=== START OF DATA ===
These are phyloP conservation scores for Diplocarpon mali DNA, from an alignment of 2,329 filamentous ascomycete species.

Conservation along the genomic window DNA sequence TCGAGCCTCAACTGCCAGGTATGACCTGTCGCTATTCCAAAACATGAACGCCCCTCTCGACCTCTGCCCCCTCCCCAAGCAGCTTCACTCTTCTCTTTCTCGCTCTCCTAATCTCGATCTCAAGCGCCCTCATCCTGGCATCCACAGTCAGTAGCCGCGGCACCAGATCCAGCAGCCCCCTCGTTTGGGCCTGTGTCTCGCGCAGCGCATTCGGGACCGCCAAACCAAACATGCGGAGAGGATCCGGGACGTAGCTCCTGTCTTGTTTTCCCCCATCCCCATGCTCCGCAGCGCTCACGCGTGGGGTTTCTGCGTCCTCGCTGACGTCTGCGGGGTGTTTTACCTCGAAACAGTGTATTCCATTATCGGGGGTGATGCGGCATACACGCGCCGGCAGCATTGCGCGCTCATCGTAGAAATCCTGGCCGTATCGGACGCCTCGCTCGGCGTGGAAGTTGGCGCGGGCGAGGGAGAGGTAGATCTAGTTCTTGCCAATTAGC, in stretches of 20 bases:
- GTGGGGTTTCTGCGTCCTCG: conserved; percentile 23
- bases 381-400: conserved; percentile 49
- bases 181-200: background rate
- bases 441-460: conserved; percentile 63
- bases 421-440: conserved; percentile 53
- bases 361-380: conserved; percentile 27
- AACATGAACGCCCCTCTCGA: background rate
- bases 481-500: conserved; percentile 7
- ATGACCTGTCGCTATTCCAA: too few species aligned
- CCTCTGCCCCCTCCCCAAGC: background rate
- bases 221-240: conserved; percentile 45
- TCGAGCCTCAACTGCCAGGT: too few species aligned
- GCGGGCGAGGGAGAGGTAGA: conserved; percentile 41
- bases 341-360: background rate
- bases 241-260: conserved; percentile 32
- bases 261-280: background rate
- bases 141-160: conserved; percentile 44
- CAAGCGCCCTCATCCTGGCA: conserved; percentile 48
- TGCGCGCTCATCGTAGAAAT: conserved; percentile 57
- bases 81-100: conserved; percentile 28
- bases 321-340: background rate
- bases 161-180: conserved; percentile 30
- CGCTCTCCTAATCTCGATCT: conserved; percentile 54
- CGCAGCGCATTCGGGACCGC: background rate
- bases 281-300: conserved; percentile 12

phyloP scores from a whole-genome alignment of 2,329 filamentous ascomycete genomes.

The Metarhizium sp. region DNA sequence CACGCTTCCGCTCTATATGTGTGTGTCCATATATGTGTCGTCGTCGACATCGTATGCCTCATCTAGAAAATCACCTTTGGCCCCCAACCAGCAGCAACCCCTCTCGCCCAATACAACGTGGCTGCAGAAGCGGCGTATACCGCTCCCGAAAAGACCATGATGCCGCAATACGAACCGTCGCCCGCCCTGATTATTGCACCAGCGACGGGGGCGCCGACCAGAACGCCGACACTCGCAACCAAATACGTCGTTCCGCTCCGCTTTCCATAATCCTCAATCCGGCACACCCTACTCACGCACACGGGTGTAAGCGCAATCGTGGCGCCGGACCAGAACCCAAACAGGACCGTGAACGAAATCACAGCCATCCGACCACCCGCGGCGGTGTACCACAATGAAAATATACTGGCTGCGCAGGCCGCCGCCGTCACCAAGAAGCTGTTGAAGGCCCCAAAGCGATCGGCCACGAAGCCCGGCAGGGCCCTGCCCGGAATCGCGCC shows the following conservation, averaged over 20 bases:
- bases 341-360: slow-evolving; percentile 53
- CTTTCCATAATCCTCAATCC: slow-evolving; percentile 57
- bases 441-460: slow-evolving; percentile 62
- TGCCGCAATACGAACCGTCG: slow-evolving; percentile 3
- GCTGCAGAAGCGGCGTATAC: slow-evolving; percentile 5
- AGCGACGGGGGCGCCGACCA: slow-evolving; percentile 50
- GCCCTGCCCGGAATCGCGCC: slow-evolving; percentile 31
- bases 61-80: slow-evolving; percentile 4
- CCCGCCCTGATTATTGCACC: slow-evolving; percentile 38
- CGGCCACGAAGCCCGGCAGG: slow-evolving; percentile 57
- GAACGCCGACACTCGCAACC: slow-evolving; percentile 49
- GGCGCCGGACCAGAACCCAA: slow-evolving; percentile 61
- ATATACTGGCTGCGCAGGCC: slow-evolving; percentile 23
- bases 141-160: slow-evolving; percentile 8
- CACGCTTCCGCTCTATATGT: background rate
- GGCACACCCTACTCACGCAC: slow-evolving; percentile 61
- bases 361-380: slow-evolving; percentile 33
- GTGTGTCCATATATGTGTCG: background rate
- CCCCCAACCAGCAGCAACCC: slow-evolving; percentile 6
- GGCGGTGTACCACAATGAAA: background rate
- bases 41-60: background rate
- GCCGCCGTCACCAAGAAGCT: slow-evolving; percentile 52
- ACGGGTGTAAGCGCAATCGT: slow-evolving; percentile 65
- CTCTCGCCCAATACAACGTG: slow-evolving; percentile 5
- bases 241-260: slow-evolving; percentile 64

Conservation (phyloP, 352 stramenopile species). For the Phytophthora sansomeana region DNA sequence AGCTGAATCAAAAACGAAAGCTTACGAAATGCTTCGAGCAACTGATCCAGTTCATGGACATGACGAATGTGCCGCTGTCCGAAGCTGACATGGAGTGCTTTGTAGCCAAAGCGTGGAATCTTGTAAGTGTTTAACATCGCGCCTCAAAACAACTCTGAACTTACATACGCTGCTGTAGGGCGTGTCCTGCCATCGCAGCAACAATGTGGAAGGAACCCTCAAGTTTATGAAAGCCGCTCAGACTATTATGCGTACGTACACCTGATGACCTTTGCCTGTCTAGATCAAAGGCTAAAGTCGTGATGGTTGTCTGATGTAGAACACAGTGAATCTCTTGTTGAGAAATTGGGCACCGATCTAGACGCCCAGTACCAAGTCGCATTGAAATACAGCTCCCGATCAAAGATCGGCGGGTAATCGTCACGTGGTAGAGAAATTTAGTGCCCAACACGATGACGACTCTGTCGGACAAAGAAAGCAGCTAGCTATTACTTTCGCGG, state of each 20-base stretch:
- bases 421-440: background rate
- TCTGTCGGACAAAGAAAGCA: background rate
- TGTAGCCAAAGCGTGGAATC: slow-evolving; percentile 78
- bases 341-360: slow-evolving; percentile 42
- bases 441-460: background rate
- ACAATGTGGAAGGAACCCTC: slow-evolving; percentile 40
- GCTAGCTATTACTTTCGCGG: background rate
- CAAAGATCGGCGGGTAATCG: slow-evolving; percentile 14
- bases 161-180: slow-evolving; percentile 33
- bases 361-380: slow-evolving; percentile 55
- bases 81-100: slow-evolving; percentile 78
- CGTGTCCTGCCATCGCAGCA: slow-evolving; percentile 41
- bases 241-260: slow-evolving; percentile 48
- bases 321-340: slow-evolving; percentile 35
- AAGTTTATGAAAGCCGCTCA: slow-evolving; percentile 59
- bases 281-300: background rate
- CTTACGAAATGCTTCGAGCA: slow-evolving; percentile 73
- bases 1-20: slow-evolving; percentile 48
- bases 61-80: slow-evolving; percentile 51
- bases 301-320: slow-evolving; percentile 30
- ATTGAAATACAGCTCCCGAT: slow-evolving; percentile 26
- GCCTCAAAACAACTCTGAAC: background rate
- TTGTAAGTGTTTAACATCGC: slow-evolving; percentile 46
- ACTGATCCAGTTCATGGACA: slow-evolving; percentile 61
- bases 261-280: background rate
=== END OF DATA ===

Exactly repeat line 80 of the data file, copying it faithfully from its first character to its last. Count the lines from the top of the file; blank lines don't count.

- bases 261-280: background rate